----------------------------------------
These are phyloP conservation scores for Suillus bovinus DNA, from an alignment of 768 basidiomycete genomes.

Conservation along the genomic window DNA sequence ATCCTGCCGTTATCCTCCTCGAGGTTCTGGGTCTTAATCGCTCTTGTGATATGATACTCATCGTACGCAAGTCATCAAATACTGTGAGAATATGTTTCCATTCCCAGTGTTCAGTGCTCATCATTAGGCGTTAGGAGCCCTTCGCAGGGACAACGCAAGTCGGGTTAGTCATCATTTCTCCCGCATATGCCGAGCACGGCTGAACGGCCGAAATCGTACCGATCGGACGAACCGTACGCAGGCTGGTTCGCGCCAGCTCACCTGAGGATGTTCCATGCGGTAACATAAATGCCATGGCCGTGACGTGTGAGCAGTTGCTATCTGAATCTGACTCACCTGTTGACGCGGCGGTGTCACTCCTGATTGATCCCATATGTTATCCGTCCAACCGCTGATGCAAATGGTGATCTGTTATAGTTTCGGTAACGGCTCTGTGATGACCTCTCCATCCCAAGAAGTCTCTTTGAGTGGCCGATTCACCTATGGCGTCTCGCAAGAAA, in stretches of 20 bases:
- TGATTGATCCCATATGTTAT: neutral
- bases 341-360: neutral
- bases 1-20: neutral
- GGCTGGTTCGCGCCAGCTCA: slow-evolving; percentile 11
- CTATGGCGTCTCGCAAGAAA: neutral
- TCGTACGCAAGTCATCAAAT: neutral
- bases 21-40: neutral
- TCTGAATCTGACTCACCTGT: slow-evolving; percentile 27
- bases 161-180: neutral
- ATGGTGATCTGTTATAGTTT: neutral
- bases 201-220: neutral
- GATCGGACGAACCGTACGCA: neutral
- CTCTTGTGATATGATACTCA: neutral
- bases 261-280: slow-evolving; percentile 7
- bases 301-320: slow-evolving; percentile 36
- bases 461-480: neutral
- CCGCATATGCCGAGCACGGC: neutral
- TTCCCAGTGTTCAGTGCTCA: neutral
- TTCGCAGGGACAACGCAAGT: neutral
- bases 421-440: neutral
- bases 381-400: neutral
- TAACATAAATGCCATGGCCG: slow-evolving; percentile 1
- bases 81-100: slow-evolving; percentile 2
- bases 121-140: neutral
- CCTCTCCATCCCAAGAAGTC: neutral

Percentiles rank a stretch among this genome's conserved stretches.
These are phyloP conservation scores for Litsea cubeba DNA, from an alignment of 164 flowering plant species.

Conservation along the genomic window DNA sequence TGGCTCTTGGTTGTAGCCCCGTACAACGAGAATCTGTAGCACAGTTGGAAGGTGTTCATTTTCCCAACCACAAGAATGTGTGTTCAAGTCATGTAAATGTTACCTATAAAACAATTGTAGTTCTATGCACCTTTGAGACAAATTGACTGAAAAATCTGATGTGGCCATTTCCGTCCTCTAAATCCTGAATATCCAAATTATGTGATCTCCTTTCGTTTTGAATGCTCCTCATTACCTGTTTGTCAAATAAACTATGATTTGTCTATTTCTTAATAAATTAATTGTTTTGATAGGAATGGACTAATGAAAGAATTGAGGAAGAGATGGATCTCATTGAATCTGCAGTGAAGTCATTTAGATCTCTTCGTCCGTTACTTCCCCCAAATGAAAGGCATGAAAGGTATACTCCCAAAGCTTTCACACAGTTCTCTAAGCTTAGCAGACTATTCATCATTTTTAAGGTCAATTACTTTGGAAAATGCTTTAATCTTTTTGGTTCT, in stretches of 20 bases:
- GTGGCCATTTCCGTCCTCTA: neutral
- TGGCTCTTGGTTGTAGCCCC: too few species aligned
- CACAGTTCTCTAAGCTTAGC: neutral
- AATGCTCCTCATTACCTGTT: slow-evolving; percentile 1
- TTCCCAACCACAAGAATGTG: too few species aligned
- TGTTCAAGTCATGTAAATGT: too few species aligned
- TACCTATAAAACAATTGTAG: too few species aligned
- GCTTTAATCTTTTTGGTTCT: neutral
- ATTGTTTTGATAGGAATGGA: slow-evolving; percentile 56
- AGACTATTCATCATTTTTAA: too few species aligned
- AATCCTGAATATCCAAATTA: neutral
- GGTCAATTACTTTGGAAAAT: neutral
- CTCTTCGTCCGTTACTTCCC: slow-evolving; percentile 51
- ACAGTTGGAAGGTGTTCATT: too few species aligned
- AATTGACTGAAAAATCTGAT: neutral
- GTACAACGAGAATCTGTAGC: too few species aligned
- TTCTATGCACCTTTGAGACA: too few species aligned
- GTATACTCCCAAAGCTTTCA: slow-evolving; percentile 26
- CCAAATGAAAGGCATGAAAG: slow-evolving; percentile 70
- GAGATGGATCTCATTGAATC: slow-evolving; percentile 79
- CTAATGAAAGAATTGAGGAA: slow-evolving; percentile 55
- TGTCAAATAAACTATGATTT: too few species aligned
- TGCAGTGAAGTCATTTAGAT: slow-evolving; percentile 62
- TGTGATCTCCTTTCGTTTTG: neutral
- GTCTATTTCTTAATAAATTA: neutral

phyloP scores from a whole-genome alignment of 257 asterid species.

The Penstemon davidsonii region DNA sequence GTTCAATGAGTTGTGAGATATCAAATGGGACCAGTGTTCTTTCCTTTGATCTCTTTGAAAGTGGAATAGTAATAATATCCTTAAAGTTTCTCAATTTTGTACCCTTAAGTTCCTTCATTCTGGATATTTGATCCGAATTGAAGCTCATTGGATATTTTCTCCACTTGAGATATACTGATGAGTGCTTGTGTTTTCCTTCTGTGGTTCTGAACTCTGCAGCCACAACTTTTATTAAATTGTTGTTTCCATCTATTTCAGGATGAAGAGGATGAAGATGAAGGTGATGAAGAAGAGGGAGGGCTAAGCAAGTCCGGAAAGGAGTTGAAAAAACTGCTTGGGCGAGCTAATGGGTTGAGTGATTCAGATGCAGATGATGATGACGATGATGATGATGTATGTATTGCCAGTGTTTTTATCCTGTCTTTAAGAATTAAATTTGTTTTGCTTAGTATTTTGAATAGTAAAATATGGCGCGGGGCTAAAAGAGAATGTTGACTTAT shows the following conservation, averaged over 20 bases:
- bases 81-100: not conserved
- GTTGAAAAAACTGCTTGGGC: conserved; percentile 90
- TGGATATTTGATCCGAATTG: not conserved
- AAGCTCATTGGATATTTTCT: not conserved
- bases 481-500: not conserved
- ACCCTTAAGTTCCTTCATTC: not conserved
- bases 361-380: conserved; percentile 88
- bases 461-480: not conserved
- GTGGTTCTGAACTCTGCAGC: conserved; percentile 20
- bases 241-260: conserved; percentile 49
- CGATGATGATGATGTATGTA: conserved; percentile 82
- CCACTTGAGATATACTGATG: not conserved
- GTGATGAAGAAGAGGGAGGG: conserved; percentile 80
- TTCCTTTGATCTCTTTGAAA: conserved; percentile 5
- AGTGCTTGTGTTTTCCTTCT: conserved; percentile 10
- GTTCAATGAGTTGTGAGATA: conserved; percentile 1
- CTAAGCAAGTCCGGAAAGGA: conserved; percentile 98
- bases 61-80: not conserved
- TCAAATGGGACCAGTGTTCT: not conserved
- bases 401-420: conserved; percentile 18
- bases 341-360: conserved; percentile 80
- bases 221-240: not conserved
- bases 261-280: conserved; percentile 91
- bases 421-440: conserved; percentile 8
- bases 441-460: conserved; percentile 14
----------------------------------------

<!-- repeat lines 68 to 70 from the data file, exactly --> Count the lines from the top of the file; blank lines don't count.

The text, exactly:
- CGATGATGATGATGTATGTA: conserved; percentile 82
- CCACTTGAGATATACTGATG: not conserved
- GTGATGAAGAAGAGGGAGGG: conserved; percentile 80